In Winnipeg, hundreds of government employees took the streets to protest the provincial government's inaction on problems in the provincial corrections system, including overcrowding in prisons and a backlog of casework that currently sees almost 70 per cent of prisoners awaiting trial.

In Salt Lake City, a pipeline owned by oil giant Chevron burst, spilling over 400 barrels of oil into a nearby creek.

Halifax residents rallied to denounce the Israeli attack on the Gaza Freedom Flotilla as part of a global day of action. Protests across Canada not only condemned the Israeli action, but pointed to complicity of the Canadian government as an unquestioning ally of Israel and supporter of its actions. Photo: Hillary Lindsay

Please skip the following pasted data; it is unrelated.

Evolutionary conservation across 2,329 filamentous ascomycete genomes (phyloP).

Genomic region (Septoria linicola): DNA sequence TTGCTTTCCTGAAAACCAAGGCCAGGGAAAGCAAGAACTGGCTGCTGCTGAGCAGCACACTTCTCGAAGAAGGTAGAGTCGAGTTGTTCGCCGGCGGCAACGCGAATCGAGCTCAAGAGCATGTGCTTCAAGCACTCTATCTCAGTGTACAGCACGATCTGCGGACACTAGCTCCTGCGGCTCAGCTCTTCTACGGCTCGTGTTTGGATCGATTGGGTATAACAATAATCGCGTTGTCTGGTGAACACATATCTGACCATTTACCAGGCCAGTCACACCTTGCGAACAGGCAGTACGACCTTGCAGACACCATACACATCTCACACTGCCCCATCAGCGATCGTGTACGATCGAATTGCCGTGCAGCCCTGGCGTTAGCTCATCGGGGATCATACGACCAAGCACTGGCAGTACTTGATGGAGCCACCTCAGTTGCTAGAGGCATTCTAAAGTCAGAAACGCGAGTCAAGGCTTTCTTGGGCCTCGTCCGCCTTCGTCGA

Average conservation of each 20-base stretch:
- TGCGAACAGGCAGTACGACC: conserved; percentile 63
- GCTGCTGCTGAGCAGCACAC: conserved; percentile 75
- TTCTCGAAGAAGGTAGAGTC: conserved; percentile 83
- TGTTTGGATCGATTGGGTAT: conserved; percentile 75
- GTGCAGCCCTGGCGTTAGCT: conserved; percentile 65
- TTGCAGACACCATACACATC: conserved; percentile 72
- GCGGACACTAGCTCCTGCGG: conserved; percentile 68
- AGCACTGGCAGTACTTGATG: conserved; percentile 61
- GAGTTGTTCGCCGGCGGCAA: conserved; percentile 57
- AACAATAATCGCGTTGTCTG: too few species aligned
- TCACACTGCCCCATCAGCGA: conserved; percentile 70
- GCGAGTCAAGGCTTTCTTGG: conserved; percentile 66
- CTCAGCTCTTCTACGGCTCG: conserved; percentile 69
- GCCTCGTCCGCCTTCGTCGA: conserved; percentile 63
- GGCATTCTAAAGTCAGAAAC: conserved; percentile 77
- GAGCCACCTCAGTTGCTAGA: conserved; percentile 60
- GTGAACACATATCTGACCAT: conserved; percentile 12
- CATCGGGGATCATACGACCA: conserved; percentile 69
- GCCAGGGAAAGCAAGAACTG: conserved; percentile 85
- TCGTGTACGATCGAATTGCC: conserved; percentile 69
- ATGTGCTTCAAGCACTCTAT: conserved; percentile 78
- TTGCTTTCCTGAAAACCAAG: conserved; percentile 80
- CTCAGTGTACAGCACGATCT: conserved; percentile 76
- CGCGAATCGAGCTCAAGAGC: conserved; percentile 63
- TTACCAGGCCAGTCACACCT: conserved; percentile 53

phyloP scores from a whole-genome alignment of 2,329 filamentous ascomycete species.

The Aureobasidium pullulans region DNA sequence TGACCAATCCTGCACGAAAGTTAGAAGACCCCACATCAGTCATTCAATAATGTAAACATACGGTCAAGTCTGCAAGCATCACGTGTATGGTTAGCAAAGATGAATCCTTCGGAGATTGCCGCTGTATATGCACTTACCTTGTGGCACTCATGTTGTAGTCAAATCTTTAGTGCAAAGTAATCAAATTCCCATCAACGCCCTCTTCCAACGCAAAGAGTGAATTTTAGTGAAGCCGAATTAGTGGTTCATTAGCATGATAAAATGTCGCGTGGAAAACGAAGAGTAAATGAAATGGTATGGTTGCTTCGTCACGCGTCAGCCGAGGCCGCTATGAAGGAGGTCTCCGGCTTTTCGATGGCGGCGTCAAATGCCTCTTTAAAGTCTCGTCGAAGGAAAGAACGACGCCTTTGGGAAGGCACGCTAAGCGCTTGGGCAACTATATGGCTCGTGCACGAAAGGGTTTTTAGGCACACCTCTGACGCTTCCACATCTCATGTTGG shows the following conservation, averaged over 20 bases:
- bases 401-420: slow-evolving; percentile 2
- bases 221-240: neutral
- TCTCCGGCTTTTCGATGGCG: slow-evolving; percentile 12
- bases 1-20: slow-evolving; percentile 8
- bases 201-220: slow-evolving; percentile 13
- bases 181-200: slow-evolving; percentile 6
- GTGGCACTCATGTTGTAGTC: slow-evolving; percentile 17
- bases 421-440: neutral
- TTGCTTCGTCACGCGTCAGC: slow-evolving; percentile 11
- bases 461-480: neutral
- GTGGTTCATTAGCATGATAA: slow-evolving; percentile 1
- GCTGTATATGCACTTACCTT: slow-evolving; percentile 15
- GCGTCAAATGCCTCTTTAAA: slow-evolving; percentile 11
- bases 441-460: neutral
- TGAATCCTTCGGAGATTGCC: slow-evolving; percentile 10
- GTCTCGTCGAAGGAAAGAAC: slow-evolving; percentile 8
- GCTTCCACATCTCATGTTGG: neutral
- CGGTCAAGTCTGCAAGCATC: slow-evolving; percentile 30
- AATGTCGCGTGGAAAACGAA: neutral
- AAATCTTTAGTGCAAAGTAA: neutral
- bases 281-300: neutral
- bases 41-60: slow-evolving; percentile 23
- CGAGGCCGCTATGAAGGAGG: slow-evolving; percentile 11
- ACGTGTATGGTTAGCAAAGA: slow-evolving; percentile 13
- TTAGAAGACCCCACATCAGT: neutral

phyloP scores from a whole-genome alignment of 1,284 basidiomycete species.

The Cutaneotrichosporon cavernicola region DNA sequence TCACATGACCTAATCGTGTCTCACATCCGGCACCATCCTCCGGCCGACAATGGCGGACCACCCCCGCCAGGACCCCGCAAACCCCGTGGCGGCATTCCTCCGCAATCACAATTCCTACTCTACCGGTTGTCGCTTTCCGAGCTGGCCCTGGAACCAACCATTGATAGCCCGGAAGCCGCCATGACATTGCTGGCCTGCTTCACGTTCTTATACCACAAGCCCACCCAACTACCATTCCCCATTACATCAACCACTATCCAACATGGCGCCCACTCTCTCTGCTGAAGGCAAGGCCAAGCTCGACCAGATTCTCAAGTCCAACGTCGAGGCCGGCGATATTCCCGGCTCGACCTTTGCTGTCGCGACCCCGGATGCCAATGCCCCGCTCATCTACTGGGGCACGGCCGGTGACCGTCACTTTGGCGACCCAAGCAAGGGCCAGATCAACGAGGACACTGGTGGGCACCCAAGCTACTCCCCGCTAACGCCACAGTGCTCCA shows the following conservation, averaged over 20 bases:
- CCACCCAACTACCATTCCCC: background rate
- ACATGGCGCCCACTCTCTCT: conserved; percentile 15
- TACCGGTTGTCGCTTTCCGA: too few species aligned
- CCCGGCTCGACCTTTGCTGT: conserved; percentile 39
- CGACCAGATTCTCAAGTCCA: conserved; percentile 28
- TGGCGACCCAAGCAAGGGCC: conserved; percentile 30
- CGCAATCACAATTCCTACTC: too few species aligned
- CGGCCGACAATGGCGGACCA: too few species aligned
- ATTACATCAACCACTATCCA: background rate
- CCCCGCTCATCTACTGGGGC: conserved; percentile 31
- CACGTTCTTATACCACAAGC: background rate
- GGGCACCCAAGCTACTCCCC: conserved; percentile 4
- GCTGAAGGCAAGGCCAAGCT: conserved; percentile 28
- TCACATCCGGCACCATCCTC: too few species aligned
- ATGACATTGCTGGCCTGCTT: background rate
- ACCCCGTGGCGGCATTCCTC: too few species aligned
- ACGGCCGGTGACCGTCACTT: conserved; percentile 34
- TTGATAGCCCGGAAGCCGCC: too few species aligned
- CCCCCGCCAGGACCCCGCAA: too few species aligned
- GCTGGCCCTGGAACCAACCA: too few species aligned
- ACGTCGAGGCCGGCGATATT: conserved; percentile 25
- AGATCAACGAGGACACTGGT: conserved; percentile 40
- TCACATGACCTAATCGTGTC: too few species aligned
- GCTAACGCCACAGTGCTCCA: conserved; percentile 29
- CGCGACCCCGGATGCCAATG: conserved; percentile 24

At least 10 people were injured in Colombia when riot police used rubber bullets and tear gas to break up a protest against Calgary-based oil company Gran Tiera Energy, which produces 14,000 barrels of oil each day through its holdings in the Putamayo region.

The 2010 FIFA World Cup began in South Africa, drawing criticism that the tournament allows for the criminalization of the poor, and serves as a "neo-liberal trojan horse"—complete with $9.5 billion in state deficit spending. Over 300 security employees who rallied at a soccer stadium in Durban to protest low wages and poor working conditions were attacked by local police using tear gas and rubber bullets.

Hearings began in Alberta over the construction of a tar sands upgrader in the town of Fort Saskatchewan by French oil company Total. The hearings were guarded by armed Alberta sheriffs, as wells as private security hired by Total.